The Government is set to strengthen rules around live cattle exports following the sinking of Gulf Livestock 1.
The livestock carrier went missing in the East China Sea in early September after leaving Napier bound for China.
Forty-three crew members were on board - including two New Zealanders - when the ship was lost.
It was also carrying almost 6000 cattle.
Following the sinking, the Ministry for Primary Industries (MPI) put a temporary ban on live cattle exports and ordered an independent review to be conducted by Mike Heron QC.
On Friday, MPI released that review, saying extra requirements would now be put in place for exporters.
"Our review found that while the system is robust, there are changes that can be made now to boost the assurances MPI receives," Heron said.
MPI director-general Ray Smith said a number of immediate changes would come into effect for a conditional prohibition period of between October 24 and November 30.
The changes include:
- Focused maritime inspection of livestock carrier ships entering New Zealand to transport livestock by Maritime New Zealand as an additional safeguard
- Restricting stocking density on vessels to 90 percent of current limits to match new Australian standards
- Increased requirements for voyage reporting, including daily veterinary reports during voyages
- Increased minimum fodder requirements that ensure at least 20 percent of feed is available for unplanned delays during the voyage.
Smith said MPI was also considering longer-term changes suggested by the review, such as requiring more information in Animal Welfare Export Certification (AWEC) applications and reviewing current rules, guidance and regulations.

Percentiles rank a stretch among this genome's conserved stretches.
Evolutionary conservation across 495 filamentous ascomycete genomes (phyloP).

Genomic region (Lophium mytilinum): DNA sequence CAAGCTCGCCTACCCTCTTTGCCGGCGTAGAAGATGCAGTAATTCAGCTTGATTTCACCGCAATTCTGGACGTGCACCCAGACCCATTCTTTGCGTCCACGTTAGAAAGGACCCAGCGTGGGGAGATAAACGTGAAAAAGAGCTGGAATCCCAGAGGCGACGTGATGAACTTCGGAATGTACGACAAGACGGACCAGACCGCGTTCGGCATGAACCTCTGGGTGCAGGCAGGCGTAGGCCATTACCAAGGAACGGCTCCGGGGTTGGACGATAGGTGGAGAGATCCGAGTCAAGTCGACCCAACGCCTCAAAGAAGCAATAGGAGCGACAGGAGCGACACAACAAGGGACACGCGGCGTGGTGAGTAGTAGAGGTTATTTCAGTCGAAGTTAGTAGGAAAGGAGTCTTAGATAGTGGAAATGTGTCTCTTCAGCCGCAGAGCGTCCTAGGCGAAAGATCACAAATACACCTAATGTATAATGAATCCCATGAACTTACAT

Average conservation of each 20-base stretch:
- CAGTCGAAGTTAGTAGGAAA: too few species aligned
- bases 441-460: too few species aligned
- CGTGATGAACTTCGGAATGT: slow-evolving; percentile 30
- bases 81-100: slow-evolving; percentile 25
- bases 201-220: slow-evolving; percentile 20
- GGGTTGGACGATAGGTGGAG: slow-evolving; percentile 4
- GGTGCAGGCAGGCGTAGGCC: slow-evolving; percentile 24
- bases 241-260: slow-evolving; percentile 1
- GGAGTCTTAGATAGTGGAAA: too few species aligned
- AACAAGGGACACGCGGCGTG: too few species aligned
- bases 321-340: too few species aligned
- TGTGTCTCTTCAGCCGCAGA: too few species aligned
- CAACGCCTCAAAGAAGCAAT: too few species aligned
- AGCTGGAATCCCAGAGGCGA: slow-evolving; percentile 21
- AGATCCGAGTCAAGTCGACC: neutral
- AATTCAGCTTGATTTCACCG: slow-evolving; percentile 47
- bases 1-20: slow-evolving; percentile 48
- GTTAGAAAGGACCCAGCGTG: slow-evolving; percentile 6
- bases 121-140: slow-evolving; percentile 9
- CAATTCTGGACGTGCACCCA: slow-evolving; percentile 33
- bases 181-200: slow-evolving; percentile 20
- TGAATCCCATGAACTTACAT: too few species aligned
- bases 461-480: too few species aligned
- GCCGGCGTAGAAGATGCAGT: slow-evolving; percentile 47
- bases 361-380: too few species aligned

"Advice will be provided soon to the incoming government on the wider policy review, which started in 2019, and the independent reviewers' report will help inform that work. Included in the advice will be further consideration of lower stock density rates for shipments," Smith said.
He said during the conditional prohibition period MPI would have the discretion to consider applications for AWECs for livestock exports by sea and certification would not be granted unless all requirements were met.
"We are working closely with exporters to ensure the new requirements are well understood."
The conditional prohibition period gives certainty to thousands of cattle due to be exported when the temporary ban was put in place. Those animals were left in limbo in special containment areas while a decision on their fate was made.
"We've moved quickly following the Heron review to ensure no serious animal welfare issue for the 24,000 cows in pre-export quarantine, which would likely have to be slaughtered if interim measures weren’t put in place," Smith said.
"We want to ensure they are moved safely. It's important to note New Zealand does not export animals for slaughter, but as breeding stock."
'Tinkering around the edges'
Animal rights group SAFE on Friday dismissed the changes to export rules as "tinkering around the edges".
The group has long called for a permanent ban on live cattle exports, citing cruelty to the animals.
They say despite the Government's insistence that animals are only exported for breeding purposes it's impossible to know how they are treated after leaving New Zealand.
"We're seriously concerned about what will happen to these animals in the destination country, and these recommendations won't change that," said SAFE's chief executive Debra Ashton, who took part in the review.
Ashton called for the Government to release the findings of a broader review into the practice of live exports which was undertaken last year.
"The new, Labour-led Government will be completely misreading the mood of the nation if they don't ban live export," Ashton said.
Earlier this year, Agriculture Minister Damien O'Connor said a decision from that review had been delayed due to COVID-19.